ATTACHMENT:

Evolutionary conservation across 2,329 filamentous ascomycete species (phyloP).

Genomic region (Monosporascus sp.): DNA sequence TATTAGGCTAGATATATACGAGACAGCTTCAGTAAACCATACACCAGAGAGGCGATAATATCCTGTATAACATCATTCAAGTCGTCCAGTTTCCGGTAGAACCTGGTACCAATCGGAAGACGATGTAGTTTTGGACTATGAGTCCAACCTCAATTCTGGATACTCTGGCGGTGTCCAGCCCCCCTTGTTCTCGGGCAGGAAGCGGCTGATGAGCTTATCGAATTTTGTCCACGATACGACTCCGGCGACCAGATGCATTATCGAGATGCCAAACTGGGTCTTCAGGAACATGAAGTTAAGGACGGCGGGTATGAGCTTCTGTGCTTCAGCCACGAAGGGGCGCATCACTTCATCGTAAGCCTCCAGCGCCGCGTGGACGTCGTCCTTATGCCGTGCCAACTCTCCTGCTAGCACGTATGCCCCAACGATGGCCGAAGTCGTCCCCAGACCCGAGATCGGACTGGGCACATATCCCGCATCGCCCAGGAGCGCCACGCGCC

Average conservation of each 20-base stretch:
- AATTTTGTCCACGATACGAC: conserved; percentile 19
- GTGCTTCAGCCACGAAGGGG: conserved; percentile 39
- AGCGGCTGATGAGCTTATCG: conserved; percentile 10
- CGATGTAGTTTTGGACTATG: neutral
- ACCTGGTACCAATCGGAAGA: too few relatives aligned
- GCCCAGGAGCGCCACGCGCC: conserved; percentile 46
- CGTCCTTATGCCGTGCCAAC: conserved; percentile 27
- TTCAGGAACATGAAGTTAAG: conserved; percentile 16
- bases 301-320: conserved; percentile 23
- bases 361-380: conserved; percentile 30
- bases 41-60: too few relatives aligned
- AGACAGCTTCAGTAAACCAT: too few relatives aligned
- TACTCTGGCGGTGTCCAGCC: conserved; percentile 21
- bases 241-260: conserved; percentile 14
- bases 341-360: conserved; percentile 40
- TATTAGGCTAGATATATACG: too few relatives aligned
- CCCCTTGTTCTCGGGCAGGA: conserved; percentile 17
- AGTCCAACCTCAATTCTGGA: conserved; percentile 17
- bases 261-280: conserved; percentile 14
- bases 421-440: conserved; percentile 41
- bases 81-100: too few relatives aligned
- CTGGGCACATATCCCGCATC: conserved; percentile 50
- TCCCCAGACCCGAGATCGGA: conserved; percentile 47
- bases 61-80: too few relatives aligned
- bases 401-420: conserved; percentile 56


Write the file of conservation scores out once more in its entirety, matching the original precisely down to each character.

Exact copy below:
Evolutionary conservation across 2,329 filamentous ascomycete species (phyloP).

Genomic region (Monosporascus sp.): DNA sequence TATTAGGCTAGATATATACGAGACAGCTTCAGTAAACCATACACCAGAGAGGCGATAATATCCTGTATAACATCATTCAAGTCGTCCAGTTTCCGGTAGAACCTGGTACCAATCGGAAGACGATGTAGTTTTGGACTATGAGTCCAACCTCAATTCTGGATACTCTGGCGGTGTCCAGCCCCCCTTGTTCTCGGGCAGGAAGCGGCTGATGAGCTTATCGAATTTTGTCCACGATACGACTCCGGCGACCAGATGCATTATCGAGATGCCAAACTGGGTCTTCAGGAACATGAAGTTAAGGACGGCGGGTATGAGCTTCTGTGCTTCAGCCACGAAGGGGCGCATCACTTCATCGTAAGCCTCCAGCGCCGCGTGGACGTCGTCCTTATGCCGTGCCAACTCTCCTGCTAGCACGTATGCCCCAACGATGGCCGAAGTCGTCCCCAGACCCGAGATCGGACTGGGCACATATCCCGCATCGCCCAGGAGCGCCACGCGCC

Average conservation of each 20-base stretch:
- AATTTTGTCCACGATACGAC: conserved; percentile 19
- GTGCTTCAGCCACGAAGGGG: conserved; percentile 39
- AGCGGCTGATGAGCTTATCG: conserved; percentile 10
- CGATGTAGTTTTGGACTATG: neutral
- ACCTGGTACCAATCGGAAGA: too few relatives aligned
- GCCCAGGAGCGCCACGCGCC: conserved; percentile 46
- CGTCCTTATGCCGTGCCAAC: conserved; percentile 27
- TTCAGGAACATGAAGTTAAG: conserved; percentile 16
- bases 301-320: conserved; percentile 23
- bases 361-380: conserved; percentile 30
- bases 41-60: too few relatives aligned
- AGACAGCTTCAGTAAACCAT: too few relatives aligned
- TACTCTGGCGGTGTCCAGCC: conserved; percentile 21
- bases 241-260: conserved; percentile 14
- bases 341-360: conserved; percentile 40
- TATTAGGCTAGATATATACG: too few relatives aligned
- CCCCTTGTTCTCGGGCAGGA: conserved; percentile 17
- AGTCCAACCTCAATTCTGGA: conserved; percentile 17
- bases 261-280: conserved; percentile 14
- bases 421-440: conserved; percentile 41
- bases 81-100: too few relatives aligned
- CTGGGCACATATCCCGCATC: conserved; percentile 50
- TCCCCAGACCCGAGATCGGA: conserved; percentile 47
- bases 61-80: too few relatives aligned
- bases 401-420: conserved; percentile 56